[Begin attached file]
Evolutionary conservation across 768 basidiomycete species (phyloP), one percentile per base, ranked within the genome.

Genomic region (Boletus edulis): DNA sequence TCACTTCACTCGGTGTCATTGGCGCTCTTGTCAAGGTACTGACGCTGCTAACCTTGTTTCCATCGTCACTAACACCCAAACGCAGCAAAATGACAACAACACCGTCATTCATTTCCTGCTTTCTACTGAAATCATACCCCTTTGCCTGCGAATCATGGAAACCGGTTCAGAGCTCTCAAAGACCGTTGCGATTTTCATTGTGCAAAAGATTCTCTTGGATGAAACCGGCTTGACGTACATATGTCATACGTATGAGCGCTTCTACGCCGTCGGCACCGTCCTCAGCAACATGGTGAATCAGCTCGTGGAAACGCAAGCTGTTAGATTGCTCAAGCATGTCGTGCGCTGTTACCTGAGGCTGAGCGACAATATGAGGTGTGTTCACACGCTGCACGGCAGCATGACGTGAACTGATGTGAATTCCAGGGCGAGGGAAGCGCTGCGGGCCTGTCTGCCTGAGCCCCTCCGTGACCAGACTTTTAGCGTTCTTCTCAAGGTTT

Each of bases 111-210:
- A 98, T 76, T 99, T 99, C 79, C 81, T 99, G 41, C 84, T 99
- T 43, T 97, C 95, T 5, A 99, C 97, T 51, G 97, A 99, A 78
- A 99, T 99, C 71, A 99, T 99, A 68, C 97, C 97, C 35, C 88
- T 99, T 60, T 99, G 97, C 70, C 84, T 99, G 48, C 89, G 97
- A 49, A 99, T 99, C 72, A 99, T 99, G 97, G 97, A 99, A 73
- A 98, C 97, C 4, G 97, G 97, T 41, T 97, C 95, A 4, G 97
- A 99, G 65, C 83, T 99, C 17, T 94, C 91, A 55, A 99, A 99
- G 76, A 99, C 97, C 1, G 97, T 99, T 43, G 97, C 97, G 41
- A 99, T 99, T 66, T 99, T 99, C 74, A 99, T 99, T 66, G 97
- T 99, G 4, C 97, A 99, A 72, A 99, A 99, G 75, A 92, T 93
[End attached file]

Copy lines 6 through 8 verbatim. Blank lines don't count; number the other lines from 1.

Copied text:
- A 99, T 99, C 71, A 99, T 99, A 68, C 97, C 97, C 35, C 88
- T 99, T 60, T 99, G 97, C 70, C 84, T 99, G 48, C 89, G 97
- A 49, A 99, T 99, C 72, A 99, T 99, G 97, G 97, A 99, A 73